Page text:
Your favorite music video.

The Chemical Brothers' Star Guitar. I remember playing mind games with myself that were similar to this video, where I would conform my physical surroundings in my mind to the music I was listening to as a child. I'm simply a Michel Gondry fan, too.

A recent project you're proud of.

If I'm allowed to pat myself on the back here, I'm extremely proud of what we're doing at Qrates. We started the service back in 2015 from a small office in Tokyo, and now are growing a global team helping independent artists and labels get their music on vinyl. Paying out revenue to artists that streaming services cannot and seeing fans light up in a way only a vinyl record can inspire is really rewarding.

Someone else's project that you admired recently.

Trevor McFedries' FWB (Friends With Benefits) community, which uses crypto tokens as a pathway to access and rewards for fans, rather than simply an NFT to buy just to have it. He has such an impressive track record, from being an early employee at Spotify, to an entrepreneur in residence at J.J. Abrams' Bad Robot, to co-founding Brud, not to mention touring with Katy Perry as a DJ. His pulse on technology and culture is amazing. I'd love to peek inside his brain if I could.

How musicians should approach working with brands.

Don't forget your value. A lot of independent artists view syncs as a privilege. And they can be a huge opportunity for discovery! But remember it's a transaction; the brand needs your music, too. In fact, independent artists need diversified revenue streams far more than bigger stars do. Make sure you are paid what you're worth, and never do anything just for the exposure.

How brands should approach working with musicians.

Don't forget about the independent community, and remember that a sync in the right TV show, movie, or ad can be life-changing for them. There's a tendency to view music for syncs as an afterthought, and when you approach artists with that mindset, it shows and is a huge turnoff. This is your opportunity to be a tastemaker! Find a band and a song you really believe in, and treat them with respect. If their song takes off because of your sync, more artists and labels will want to work with you, making your job easier.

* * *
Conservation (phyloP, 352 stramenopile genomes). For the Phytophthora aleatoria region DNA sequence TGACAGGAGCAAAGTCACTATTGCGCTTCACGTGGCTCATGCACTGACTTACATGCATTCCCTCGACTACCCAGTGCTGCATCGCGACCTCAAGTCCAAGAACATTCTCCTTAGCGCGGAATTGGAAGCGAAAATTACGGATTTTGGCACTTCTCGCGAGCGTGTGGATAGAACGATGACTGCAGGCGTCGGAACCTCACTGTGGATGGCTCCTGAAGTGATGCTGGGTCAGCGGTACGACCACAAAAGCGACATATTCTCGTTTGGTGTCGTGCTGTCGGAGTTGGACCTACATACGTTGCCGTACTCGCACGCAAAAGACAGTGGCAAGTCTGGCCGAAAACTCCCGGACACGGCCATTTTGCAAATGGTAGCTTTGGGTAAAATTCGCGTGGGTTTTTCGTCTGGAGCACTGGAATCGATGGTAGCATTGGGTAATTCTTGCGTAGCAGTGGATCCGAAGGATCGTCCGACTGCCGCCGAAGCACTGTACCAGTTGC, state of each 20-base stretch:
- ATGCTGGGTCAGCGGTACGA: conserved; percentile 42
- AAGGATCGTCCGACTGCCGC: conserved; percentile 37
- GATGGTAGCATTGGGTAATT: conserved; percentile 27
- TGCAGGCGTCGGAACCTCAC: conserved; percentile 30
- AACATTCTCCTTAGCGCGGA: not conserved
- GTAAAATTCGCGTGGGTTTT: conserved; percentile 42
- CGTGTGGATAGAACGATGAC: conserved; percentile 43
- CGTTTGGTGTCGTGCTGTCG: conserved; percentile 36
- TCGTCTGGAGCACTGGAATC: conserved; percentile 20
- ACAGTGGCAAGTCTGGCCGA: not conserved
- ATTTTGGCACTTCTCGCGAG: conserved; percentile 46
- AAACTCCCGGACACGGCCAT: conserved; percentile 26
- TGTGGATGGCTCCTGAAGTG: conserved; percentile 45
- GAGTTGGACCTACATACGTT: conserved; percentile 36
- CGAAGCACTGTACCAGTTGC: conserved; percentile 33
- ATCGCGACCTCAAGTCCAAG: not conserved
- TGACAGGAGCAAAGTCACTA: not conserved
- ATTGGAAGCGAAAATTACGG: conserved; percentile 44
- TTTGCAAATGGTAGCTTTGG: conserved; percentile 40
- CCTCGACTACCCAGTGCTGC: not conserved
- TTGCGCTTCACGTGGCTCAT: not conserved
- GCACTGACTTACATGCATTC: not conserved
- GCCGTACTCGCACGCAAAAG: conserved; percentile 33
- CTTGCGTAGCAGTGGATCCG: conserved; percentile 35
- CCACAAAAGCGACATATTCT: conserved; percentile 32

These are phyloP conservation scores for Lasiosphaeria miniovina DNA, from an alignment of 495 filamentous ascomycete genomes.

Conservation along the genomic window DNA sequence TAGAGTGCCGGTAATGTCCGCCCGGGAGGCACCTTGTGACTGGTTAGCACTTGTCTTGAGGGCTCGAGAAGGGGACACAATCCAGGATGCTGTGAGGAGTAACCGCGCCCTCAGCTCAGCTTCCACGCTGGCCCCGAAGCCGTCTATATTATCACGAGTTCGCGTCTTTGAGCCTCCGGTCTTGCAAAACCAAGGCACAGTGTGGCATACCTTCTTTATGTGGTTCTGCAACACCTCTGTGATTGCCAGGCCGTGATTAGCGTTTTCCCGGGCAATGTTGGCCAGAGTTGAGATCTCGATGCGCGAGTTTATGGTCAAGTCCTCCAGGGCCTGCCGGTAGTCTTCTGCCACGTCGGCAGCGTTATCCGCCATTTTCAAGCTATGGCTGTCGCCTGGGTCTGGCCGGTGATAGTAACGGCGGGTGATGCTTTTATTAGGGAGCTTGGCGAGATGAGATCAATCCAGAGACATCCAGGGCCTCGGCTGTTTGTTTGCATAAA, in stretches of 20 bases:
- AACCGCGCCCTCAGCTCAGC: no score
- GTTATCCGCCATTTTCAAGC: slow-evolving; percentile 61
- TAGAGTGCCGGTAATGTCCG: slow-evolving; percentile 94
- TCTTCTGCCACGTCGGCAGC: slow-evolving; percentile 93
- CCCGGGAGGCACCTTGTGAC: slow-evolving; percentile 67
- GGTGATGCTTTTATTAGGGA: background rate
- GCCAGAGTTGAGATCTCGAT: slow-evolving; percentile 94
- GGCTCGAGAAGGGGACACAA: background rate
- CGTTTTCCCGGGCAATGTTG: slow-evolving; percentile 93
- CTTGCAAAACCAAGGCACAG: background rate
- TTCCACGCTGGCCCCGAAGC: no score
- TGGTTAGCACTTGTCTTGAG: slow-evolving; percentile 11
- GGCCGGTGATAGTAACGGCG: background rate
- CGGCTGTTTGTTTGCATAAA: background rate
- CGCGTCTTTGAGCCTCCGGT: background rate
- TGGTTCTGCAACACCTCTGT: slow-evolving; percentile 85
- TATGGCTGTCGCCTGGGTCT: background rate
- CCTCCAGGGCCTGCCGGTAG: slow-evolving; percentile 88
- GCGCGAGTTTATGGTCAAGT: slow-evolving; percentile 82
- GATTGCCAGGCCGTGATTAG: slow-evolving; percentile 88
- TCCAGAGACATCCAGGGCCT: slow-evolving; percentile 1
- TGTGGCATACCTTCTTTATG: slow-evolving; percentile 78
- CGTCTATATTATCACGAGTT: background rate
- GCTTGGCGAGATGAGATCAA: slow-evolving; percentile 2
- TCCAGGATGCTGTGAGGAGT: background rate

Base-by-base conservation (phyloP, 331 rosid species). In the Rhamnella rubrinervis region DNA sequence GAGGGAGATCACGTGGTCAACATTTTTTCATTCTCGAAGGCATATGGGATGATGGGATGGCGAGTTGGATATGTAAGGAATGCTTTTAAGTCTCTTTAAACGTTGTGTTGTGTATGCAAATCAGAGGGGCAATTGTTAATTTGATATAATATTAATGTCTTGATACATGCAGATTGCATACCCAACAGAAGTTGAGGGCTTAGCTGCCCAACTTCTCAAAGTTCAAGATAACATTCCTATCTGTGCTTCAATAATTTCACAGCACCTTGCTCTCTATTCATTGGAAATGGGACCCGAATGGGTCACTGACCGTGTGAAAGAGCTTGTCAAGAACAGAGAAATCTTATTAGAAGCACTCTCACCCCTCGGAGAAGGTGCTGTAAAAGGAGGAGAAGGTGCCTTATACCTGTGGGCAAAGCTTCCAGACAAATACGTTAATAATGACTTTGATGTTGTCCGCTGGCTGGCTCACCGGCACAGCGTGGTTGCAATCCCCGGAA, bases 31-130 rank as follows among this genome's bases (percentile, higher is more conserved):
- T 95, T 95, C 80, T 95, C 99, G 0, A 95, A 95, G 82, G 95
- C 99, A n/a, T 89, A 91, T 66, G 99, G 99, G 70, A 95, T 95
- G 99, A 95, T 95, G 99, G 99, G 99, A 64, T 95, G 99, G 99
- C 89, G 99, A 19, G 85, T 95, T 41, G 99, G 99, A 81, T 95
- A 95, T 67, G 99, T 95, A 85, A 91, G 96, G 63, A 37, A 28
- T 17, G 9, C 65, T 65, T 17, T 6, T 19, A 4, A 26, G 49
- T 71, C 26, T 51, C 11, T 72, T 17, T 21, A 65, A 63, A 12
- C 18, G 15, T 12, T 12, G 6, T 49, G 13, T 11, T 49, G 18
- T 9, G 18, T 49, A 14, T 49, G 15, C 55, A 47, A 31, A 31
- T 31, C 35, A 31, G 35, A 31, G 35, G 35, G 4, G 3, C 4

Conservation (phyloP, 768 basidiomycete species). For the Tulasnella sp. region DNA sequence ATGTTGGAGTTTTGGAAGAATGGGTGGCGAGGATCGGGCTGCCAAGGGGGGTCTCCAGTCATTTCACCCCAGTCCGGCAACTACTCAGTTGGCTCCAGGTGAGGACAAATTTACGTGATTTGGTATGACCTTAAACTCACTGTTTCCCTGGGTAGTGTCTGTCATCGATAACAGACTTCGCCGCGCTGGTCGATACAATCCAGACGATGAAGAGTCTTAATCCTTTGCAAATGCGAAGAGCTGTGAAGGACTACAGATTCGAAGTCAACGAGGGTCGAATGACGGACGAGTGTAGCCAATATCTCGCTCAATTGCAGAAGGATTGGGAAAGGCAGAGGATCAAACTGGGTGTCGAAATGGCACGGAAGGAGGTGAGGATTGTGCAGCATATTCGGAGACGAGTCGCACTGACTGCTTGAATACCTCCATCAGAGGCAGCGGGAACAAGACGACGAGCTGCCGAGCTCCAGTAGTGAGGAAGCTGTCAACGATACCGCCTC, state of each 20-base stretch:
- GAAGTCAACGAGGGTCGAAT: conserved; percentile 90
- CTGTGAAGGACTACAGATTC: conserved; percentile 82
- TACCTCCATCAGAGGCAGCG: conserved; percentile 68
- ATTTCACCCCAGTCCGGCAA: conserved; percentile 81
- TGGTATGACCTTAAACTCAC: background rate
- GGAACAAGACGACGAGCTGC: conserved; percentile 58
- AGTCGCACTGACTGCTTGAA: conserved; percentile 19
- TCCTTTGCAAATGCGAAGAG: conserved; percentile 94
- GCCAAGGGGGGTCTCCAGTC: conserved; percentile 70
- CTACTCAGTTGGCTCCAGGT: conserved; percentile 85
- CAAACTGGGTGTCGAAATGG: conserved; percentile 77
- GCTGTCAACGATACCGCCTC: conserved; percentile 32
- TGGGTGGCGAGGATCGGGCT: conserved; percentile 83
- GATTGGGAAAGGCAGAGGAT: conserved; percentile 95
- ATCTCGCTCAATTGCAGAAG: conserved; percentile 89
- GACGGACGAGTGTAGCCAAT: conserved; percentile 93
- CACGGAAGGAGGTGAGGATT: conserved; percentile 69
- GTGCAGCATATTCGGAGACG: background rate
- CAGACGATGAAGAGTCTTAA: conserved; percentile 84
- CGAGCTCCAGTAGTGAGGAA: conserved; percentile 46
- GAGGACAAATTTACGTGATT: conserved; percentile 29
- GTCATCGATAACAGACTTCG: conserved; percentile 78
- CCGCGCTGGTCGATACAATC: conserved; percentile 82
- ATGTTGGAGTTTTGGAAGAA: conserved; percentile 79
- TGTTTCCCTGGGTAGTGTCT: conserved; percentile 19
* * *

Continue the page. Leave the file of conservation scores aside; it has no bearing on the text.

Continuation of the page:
What you'd be doing if you weren't in the music world.

Probably a chef. There's something about making music and making food which is so primitive, creative and intimately, uniquely human. Also, just like music genres, there are different rules you're supposed to follow for different cuisines and the challenge comes from learning them well enough that you can successfully break them and create something new.

As a musician, I'm used to mixing up different ingredients to form a new whole. On top of that, similar to the music industry, there are legacy gatekeepers that define distribution, quality and value. Chefs, winemakers and farmers, like artists, have found innovative ways to disrupt the status quo in creative ways, and that really appeals to me as an entrepreneur.

Liner Notes is our weekly interview series, publishing every Monday, where we chat with folks in the music industry about their creative inspirations, their favorite bands and musicians, and generally what music means to them. For more about Liner Notes, and our Clio Music program, please get in touch.